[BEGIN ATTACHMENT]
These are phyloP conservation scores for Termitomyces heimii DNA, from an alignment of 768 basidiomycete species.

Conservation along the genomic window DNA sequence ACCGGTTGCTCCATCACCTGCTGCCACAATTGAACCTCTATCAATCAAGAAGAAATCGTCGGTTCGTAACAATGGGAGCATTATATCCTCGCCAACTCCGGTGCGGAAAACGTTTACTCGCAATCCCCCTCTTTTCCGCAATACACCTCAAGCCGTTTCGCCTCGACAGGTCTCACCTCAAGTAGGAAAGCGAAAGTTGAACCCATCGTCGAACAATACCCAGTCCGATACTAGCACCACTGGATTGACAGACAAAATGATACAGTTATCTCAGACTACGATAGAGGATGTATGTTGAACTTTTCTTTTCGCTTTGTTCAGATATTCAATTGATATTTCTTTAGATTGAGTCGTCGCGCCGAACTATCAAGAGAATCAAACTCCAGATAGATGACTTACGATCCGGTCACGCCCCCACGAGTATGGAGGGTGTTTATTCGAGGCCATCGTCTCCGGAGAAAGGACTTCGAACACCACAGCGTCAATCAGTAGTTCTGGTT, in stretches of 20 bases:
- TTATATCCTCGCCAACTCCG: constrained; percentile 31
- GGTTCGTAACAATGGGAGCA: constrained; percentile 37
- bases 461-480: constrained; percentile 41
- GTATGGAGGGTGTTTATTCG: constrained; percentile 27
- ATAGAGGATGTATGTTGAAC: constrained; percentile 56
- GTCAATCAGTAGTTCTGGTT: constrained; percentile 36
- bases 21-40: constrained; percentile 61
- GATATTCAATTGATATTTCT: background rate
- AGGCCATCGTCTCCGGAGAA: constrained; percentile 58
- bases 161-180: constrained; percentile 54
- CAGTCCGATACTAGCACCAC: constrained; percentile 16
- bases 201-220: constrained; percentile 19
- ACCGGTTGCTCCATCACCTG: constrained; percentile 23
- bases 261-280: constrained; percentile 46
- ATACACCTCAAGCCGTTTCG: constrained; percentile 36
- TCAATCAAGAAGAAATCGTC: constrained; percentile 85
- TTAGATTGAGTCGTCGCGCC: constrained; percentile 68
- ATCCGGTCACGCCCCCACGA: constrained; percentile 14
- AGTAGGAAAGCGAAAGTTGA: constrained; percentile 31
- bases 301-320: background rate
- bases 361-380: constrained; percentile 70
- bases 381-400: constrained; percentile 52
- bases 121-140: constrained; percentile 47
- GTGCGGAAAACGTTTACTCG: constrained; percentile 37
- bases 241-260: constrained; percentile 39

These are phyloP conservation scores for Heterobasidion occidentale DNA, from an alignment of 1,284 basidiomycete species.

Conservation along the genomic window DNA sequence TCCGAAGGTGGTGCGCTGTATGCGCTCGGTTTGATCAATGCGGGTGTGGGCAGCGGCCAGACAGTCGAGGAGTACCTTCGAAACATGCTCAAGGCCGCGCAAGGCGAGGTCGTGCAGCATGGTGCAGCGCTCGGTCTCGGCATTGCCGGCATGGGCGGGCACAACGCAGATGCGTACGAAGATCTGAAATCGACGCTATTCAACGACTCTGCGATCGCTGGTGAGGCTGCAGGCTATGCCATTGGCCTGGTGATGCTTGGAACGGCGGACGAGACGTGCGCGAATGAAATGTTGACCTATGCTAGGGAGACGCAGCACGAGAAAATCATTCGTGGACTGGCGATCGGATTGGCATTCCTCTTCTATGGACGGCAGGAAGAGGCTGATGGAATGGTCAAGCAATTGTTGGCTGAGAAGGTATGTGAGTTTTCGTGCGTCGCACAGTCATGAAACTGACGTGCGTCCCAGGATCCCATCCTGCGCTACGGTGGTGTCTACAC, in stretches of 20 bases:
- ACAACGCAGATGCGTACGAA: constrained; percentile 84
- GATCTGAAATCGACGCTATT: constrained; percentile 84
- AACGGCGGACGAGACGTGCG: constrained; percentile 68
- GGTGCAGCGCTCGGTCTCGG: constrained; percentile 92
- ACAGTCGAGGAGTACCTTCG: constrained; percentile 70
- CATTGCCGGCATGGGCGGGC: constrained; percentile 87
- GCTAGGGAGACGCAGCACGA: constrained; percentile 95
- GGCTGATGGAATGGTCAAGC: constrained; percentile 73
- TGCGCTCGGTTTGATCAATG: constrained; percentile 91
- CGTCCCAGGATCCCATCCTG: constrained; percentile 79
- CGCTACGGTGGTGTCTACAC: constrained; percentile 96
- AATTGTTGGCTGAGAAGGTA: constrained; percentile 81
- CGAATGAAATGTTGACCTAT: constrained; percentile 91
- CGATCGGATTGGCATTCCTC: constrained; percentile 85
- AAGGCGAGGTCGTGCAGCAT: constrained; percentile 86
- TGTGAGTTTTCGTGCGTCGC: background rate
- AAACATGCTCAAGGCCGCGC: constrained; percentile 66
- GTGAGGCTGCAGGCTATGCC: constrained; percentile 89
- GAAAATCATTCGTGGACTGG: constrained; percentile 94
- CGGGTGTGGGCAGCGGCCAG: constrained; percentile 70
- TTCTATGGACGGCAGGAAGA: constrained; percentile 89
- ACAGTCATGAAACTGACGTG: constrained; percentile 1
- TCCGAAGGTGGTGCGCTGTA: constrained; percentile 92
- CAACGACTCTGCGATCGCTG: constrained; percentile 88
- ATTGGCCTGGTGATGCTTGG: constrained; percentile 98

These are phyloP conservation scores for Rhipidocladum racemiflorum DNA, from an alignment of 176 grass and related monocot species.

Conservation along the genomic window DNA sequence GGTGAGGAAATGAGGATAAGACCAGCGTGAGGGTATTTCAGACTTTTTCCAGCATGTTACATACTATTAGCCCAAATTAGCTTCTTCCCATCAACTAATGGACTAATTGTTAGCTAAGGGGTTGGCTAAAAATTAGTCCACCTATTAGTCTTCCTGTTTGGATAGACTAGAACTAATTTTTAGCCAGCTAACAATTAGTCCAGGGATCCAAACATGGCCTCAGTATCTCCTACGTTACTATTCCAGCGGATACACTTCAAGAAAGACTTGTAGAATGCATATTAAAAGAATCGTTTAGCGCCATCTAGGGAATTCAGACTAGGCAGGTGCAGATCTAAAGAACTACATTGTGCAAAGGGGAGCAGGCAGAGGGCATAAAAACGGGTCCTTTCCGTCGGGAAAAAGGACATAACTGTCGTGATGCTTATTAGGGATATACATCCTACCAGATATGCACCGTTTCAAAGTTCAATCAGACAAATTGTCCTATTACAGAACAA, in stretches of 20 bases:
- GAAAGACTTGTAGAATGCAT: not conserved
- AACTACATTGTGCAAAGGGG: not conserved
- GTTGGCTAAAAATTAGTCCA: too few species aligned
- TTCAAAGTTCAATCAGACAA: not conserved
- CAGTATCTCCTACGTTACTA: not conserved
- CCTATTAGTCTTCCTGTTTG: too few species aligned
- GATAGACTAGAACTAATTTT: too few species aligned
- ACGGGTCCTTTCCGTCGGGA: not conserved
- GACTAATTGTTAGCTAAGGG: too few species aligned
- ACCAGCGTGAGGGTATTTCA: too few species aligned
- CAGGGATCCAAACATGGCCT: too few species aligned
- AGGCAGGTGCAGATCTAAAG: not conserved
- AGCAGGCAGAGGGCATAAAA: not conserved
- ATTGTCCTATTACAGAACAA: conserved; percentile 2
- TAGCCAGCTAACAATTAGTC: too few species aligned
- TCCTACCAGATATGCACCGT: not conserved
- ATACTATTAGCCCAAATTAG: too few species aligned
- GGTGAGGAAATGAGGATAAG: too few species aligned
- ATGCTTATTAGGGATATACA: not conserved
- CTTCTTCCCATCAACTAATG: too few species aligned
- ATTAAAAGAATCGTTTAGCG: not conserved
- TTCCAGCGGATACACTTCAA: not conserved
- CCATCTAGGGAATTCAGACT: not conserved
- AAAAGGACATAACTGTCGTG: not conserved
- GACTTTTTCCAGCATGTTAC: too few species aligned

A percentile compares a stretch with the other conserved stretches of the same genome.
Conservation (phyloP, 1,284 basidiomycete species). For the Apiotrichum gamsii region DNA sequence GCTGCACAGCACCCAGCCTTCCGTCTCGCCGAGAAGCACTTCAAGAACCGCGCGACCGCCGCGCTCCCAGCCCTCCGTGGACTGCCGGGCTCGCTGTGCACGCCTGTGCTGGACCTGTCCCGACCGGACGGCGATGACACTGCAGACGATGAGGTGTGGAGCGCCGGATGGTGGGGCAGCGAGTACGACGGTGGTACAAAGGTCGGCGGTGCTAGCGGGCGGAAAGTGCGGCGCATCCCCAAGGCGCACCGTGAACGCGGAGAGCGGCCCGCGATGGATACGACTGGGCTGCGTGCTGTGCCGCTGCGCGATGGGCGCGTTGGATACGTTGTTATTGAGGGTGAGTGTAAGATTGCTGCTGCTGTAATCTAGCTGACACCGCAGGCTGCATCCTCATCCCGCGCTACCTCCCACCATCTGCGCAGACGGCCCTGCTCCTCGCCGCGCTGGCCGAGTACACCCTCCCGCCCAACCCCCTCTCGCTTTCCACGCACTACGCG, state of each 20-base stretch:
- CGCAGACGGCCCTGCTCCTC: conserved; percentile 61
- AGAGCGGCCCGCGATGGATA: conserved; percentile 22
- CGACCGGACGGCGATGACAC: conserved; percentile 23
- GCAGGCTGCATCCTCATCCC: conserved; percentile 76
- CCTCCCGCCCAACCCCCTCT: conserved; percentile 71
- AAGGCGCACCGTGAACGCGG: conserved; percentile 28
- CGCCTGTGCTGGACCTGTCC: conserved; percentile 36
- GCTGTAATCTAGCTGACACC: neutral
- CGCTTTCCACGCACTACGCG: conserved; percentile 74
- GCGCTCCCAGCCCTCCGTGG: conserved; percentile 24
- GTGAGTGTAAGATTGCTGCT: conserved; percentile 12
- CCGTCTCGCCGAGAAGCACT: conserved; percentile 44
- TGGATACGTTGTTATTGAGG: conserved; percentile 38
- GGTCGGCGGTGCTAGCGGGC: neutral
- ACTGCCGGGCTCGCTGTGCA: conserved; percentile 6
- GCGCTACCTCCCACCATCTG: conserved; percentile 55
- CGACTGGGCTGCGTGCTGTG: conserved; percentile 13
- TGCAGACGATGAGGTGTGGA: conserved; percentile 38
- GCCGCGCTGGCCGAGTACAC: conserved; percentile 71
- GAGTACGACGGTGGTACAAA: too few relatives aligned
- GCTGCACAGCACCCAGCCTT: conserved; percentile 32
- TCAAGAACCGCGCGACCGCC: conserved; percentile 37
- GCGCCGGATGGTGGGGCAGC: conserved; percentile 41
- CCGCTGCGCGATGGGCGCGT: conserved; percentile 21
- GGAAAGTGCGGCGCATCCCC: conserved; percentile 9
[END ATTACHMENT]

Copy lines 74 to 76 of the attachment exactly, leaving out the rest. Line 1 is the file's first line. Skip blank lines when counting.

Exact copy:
- GGTGAGGAAATGAGGATAAG: too few species aligned
- ATGCTTATTAGGGATATACA: not conserved
- CTTCTTCCCATCAACTAATG: too few species aligned